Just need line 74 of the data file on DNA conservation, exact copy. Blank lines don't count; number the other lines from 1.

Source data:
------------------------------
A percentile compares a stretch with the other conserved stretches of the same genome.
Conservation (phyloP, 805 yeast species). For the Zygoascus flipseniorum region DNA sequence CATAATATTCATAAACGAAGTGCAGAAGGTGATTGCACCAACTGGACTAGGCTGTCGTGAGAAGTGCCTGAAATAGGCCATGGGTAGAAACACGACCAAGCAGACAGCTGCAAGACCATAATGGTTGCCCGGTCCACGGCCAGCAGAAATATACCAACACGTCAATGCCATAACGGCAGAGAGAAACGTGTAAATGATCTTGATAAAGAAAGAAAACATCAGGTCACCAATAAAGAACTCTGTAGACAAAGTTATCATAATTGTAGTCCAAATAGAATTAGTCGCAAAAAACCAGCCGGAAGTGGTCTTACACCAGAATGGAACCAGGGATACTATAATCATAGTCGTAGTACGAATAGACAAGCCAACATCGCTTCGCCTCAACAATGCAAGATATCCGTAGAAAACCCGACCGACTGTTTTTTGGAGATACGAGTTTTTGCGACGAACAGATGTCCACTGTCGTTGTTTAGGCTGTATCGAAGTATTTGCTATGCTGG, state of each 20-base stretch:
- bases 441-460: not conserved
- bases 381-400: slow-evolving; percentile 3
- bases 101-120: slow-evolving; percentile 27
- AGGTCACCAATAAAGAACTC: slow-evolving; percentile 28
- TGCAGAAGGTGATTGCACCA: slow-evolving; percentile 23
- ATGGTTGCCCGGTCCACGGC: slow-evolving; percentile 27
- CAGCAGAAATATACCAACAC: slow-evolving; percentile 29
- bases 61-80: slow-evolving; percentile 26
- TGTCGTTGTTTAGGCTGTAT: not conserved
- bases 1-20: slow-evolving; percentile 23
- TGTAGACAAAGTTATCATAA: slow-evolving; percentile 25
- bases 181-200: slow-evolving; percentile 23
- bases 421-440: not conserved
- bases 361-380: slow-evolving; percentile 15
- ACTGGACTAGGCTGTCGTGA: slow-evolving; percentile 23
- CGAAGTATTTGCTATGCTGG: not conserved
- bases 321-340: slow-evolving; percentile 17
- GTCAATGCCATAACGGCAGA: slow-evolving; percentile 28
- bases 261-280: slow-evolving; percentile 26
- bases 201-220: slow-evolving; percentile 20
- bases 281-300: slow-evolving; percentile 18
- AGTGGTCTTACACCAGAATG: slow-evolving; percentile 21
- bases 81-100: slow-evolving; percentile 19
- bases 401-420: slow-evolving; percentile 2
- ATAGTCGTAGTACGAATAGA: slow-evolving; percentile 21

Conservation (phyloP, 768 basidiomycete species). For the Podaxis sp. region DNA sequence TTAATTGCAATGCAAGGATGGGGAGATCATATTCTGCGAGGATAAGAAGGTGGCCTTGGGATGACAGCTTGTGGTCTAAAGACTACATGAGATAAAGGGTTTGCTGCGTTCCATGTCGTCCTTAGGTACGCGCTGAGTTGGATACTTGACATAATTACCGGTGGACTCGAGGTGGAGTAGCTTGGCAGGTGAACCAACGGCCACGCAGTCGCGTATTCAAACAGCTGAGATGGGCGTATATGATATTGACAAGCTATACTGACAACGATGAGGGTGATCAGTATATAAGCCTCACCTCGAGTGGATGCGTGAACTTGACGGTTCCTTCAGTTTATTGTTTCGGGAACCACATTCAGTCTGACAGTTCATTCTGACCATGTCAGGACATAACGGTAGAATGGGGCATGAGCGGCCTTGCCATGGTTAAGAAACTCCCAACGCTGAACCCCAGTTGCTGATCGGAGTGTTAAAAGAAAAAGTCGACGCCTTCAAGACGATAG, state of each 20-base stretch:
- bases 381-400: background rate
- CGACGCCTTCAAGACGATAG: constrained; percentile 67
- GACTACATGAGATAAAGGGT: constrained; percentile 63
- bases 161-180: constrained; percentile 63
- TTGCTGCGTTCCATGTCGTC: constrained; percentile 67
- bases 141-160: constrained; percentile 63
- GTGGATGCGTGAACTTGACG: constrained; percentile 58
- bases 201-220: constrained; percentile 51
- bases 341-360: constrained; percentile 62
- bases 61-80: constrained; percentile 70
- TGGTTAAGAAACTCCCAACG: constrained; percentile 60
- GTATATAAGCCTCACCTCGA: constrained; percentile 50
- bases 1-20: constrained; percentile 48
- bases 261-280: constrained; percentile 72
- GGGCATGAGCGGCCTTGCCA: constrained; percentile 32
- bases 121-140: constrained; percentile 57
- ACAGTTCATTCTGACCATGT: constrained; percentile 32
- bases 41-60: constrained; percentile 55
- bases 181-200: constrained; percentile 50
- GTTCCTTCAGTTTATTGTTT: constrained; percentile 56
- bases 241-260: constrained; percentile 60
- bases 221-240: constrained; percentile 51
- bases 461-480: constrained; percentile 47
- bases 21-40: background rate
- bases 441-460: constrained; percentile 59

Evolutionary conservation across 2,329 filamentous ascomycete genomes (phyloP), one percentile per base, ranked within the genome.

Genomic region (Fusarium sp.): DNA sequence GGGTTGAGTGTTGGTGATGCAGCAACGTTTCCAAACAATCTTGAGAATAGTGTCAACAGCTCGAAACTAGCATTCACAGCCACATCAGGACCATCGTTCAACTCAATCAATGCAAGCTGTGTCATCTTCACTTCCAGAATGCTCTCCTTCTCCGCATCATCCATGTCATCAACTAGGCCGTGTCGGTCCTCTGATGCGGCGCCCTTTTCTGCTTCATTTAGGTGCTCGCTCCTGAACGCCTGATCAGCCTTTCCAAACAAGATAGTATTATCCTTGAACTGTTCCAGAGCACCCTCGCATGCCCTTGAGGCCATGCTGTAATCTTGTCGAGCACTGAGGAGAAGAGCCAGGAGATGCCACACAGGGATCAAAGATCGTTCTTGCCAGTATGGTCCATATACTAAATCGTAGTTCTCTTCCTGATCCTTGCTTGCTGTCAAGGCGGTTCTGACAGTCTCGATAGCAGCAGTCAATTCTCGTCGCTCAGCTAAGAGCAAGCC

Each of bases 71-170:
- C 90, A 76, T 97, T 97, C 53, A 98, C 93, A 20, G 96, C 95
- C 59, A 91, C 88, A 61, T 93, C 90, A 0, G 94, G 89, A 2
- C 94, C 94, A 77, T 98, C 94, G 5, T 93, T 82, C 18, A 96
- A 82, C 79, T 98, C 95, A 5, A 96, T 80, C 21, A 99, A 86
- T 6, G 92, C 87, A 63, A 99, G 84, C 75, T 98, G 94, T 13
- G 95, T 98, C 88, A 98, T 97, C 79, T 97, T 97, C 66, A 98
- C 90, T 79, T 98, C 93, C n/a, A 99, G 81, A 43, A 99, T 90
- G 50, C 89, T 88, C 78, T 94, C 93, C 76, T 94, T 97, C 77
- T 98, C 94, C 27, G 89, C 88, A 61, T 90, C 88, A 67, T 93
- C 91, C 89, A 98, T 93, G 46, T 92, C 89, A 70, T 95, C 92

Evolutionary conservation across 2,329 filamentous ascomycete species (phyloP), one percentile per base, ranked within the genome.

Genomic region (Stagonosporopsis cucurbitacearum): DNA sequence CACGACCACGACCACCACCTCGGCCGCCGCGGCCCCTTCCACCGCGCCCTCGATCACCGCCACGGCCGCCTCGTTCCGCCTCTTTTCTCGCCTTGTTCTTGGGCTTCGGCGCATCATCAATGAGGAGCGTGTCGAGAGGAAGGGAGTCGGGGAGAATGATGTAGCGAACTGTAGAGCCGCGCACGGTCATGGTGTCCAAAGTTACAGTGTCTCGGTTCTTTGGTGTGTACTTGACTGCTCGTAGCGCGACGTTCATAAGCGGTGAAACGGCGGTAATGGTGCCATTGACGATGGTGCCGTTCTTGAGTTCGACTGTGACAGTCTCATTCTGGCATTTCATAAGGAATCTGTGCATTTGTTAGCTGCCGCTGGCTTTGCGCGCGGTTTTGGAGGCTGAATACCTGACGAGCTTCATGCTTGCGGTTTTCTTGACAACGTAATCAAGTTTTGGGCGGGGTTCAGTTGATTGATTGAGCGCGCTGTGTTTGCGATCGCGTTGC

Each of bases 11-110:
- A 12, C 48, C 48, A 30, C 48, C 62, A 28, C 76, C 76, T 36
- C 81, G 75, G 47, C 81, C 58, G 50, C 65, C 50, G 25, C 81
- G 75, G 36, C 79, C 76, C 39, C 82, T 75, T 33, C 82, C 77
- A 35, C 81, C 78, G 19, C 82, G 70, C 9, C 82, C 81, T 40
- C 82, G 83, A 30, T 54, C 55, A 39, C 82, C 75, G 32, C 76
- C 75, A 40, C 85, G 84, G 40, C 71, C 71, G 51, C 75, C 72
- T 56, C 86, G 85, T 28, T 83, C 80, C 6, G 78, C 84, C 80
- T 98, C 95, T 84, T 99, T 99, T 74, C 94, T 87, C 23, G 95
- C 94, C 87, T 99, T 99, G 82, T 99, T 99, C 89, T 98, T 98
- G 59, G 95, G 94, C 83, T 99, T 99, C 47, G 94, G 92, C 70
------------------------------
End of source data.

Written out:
- C 82, G 83, A 30, T 54, C 55, A 39, C 82, C 75, G 32, C 76